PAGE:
In the chapter, Superwoman Has Left the Room, she describes how she finally comes to accept the diagnosis of PTSD and shares the insight that this acceptance is tied to opening to her womanly identity. She discusses how she was taunted about being female and how she buried her feminine essence in order to survive.

Ms. Leonardi says that, among other treatment modalities, Eye Movement Desensitization and Reprocessing (EMDR) helped her recovery.

Angelic Visions and Integration of Spirituality into the Self

When I worked in a hospital Cancer Center as a Reiki practitioner, I experienced alot of unexplainable spiritual phenomena. I and the patients saw and felt firsthand the presence of angels and other spiritual beings. You might think this is strange, but it happened on a weekly basis. Angels are still a big part of my life, in my practice, in guided imagery work and in energy healing work.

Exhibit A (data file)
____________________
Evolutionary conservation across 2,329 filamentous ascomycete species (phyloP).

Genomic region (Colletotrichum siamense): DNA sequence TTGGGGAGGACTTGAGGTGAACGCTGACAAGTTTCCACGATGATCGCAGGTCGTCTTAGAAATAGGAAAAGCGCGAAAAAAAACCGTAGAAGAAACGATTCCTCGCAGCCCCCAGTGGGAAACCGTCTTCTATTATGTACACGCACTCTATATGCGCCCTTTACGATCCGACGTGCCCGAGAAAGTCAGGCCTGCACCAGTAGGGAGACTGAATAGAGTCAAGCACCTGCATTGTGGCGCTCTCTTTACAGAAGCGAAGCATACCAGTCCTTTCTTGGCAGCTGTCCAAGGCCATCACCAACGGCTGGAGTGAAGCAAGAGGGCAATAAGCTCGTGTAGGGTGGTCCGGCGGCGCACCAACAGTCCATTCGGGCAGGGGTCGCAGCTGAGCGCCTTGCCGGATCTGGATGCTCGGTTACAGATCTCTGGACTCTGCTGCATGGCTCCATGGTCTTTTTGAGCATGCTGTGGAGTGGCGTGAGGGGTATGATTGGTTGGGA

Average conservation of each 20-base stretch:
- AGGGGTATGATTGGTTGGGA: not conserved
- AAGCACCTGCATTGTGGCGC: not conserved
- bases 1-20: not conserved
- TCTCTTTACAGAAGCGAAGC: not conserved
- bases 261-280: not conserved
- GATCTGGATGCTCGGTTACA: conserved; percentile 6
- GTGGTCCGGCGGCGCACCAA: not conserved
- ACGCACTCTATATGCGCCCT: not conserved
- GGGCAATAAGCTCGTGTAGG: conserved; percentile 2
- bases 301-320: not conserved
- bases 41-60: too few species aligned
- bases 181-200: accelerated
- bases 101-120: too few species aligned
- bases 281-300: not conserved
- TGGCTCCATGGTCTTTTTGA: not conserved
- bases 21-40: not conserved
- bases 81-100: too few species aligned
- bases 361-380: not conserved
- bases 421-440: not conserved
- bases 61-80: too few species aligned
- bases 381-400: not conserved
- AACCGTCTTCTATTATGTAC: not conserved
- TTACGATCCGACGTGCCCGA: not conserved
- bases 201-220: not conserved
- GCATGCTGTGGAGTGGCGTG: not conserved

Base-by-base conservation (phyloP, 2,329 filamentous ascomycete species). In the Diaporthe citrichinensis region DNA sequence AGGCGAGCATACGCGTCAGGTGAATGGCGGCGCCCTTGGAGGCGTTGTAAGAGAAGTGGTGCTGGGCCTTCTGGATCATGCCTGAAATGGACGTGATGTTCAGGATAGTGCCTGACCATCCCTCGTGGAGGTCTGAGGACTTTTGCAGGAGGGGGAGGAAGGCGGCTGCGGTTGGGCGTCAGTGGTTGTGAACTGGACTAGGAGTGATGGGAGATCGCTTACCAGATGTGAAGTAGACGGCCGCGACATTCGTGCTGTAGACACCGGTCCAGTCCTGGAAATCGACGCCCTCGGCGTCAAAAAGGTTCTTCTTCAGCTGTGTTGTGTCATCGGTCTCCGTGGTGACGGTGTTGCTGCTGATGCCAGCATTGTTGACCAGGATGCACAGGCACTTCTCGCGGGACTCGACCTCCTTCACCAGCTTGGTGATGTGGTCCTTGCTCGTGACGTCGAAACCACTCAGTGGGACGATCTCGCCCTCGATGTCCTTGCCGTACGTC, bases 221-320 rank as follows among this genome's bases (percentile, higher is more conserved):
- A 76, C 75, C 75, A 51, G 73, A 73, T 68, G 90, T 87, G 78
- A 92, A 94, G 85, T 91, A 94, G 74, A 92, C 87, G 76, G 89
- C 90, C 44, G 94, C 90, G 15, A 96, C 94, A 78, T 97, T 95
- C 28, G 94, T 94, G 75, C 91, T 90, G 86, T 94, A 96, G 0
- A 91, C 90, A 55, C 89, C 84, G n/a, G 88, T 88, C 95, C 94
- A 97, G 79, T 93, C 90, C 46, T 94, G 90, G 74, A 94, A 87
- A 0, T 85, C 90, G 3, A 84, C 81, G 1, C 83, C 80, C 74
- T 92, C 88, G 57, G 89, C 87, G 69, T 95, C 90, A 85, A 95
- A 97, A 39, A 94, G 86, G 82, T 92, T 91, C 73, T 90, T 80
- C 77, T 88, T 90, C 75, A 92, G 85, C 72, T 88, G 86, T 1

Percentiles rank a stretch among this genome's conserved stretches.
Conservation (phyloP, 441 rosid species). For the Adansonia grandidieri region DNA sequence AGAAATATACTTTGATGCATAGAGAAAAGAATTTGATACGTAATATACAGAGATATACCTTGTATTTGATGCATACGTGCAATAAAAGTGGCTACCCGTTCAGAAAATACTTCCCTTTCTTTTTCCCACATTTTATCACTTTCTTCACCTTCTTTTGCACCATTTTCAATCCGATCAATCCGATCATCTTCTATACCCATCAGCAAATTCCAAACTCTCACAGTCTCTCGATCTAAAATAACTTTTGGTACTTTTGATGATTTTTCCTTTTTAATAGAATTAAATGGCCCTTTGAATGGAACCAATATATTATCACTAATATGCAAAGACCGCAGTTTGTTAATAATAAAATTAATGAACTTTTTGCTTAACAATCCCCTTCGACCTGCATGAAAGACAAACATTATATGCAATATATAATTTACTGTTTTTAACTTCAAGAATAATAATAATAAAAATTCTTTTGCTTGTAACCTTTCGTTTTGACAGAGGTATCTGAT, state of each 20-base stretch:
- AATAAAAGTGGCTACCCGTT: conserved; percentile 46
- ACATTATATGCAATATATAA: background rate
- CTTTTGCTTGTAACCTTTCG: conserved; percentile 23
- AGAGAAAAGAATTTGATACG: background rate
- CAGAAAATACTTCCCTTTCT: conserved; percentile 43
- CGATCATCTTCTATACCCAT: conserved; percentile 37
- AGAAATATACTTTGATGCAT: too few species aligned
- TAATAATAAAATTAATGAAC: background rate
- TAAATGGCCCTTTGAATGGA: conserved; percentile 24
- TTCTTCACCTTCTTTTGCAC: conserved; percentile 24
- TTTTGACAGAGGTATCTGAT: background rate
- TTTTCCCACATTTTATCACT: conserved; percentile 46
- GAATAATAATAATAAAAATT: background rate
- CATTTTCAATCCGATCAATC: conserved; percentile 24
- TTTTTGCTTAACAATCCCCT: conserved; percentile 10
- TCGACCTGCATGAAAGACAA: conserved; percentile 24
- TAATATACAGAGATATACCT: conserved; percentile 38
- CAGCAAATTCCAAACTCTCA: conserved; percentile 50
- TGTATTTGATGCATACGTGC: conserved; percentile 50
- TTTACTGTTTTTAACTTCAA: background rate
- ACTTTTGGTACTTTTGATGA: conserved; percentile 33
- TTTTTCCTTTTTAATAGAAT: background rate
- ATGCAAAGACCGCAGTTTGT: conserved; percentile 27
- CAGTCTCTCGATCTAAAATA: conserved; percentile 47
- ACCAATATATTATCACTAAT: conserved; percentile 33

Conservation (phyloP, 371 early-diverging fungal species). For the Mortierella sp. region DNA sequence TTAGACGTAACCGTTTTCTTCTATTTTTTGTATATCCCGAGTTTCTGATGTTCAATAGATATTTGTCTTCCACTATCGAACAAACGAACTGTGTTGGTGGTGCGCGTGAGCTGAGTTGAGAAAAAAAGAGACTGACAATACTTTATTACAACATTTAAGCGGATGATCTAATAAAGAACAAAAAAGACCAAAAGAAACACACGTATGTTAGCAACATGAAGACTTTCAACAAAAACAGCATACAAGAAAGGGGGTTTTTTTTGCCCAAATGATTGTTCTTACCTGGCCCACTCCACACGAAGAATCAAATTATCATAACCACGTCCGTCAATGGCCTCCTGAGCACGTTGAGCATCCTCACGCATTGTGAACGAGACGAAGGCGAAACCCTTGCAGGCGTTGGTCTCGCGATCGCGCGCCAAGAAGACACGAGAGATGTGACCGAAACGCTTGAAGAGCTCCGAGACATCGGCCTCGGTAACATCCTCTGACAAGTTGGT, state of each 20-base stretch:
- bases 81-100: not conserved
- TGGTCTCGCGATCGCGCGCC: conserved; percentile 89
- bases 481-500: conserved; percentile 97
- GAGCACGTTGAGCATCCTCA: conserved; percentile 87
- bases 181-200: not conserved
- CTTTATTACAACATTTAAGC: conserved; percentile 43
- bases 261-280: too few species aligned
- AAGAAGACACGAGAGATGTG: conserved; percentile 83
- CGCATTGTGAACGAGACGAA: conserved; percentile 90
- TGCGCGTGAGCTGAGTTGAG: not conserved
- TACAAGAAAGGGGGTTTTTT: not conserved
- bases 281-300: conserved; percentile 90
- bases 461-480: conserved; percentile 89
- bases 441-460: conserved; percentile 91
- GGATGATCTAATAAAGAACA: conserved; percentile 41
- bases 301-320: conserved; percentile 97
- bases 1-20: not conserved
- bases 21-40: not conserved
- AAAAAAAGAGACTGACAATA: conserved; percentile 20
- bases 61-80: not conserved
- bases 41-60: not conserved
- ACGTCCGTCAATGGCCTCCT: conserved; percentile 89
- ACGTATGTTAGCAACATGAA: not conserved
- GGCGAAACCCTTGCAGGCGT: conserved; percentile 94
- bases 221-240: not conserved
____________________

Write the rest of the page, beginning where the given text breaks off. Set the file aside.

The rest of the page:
So when Ms. Leonardi reveals she had visitations from St. Michael the Archangel since she was a little girl, I am fully with her.

At the field of Flight 93, she saw a “field of angels,” a vision of luminous, kind, comforting celestial beings sent by God to protect the souls of those who had sacrificed themselves for the well-being of others.

In her book, she describes the long journey of how she kept her vision of angels a secret; afraid that people, especially in law enforcement, would think she had lost her sanity. She also wondered why it happened to her; why she had the vision.